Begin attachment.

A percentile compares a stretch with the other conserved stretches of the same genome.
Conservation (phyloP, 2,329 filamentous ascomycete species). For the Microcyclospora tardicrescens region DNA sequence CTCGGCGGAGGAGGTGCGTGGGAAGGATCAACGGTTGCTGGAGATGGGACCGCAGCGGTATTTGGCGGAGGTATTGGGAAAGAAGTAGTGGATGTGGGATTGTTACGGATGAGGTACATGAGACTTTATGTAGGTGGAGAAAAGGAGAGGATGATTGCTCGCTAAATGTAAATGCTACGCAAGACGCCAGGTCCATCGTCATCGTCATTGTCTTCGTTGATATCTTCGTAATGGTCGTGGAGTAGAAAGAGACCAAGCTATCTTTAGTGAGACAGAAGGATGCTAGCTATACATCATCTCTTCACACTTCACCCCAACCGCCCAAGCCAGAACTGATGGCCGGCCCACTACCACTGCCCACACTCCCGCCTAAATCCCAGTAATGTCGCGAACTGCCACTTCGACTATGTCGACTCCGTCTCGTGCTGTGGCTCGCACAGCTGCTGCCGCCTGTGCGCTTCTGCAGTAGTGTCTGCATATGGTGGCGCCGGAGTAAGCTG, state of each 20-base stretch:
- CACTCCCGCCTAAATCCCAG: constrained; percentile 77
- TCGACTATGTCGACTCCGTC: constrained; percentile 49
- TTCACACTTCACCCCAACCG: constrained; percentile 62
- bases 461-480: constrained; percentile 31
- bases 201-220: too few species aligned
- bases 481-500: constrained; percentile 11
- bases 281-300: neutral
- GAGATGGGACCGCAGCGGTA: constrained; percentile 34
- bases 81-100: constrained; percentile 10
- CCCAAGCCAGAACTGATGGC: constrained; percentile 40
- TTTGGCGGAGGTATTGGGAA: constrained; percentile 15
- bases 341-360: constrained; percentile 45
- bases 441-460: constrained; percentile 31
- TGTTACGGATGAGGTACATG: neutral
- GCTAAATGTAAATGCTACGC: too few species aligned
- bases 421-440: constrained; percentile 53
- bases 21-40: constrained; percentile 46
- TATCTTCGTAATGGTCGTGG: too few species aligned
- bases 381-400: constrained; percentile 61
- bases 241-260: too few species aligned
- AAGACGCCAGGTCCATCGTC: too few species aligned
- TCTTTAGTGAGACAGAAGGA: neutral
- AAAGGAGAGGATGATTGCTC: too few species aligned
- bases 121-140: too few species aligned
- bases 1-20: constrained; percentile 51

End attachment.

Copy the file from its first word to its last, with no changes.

A percentile compares a stretch with the other conserved stretches of the same genome.
Conservation (phyloP, 2,329 filamentous ascomycete species). For the Microcyclospora tardicrescens region DNA sequence CTCGGCGGAGGAGGTGCGTGGGAAGGATCAACGGTTGCTGGAGATGGGACCGCAGCGGTATTTGGCGGAGGTATTGGGAAAGAAGTAGTGGATGTGGGATTGTTACGGATGAGGTACATGAGACTTTATGTAGGTGGAGAAAAGGAGAGGATGATTGCTCGCTAAATGTAAATGCTACGCAAGACGCCAGGTCCATCGTCATCGTCATTGTCTTCGTTGATATCTTCGTAATGGTCGTGGAGTAGAAAGAGACCAAGCTATCTTTAGTGAGACAGAAGGATGCTAGCTATACATCATCTCTTCACACTTCACCCCAACCGCCCAAGCCAGAACTGATGGCCGGCCCACTACCACTGCCCACACTCCCGCCTAAATCCCAGTAATGTCGCGAACTGCCACTTCGACTATGTCGACTCCGTCTCGTGCTGTGGCTCGCACAGCTGCTGCCGCCTGTGCGCTTCTGCAGTAGTGTCTGCATATGGTGGCGCCGGAGTAAGCTG, state of each 20-base stretch:
- CACTCCCGCCTAAATCCCAG: constrained; percentile 77
- TCGACTATGTCGACTCCGTC: constrained; percentile 49
- TTCACACTTCACCCCAACCG: constrained; percentile 62
- bases 461-480: constrained; percentile 31
- bases 201-220: too few species aligned
- bases 481-500: constrained; percentile 11
- bases 281-300: neutral
- GAGATGGGACCGCAGCGGTA: constrained; percentile 34
- bases 81-100: constrained; percentile 10
- CCCAAGCCAGAACTGATGGC: constrained; percentile 40
- TTTGGCGGAGGTATTGGGAA: constrained; percentile 15
- bases 341-360: constrained; percentile 45
- bases 441-460: constrained; percentile 31
- TGTTACGGATGAGGTACATG: neutral
- GCTAAATGTAAATGCTACGC: too few species aligned
- bases 421-440: constrained; percentile 53
- bases 21-40: constrained; percentile 46
- TATCTTCGTAATGGTCGTGG: too few species aligned
- bases 381-400: constrained; percentile 61
- bases 241-260: too few species aligned
- AAGACGCCAGGTCCATCGTC: too few species aligned
- TCTTTAGTGAGACAGAAGGA: neutral
- AAAGGAGAGGATGATTGCTC: too few species aligned
- bases 121-140: too few species aligned
- bases 1-20: constrained; percentile 51